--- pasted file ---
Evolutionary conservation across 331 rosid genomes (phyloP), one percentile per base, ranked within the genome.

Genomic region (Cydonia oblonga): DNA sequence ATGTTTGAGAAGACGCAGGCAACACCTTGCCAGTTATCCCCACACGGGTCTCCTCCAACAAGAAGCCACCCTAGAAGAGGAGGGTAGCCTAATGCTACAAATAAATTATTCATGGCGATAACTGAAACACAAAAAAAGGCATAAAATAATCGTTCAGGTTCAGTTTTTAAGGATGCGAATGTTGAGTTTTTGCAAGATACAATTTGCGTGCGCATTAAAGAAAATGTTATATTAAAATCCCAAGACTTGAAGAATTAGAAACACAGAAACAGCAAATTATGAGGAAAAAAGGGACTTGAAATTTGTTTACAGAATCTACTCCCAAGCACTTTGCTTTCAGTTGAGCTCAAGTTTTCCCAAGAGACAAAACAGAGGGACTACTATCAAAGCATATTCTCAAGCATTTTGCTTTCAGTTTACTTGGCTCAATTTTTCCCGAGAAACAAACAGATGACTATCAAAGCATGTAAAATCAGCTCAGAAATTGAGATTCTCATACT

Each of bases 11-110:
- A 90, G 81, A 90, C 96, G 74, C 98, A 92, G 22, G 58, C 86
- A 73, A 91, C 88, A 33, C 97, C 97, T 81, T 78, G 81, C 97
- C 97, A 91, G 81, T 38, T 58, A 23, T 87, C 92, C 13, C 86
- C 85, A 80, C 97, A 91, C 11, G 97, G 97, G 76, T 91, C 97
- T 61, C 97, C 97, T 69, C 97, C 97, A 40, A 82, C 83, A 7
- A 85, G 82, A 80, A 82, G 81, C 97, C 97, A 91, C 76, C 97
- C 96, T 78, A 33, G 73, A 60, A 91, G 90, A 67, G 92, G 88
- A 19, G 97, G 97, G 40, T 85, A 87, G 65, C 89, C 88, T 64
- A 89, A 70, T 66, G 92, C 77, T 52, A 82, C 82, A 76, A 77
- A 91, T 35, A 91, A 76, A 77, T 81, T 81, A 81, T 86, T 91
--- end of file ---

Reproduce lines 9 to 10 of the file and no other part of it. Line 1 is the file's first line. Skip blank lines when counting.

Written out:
- A 85, G 82, A 80, A 82, G 81, C 97, C 97, A 91, C 76, C 97
- C 96, T 78, A 33, G 73, A 60, A 91, G 90, A 67, G 92, G 88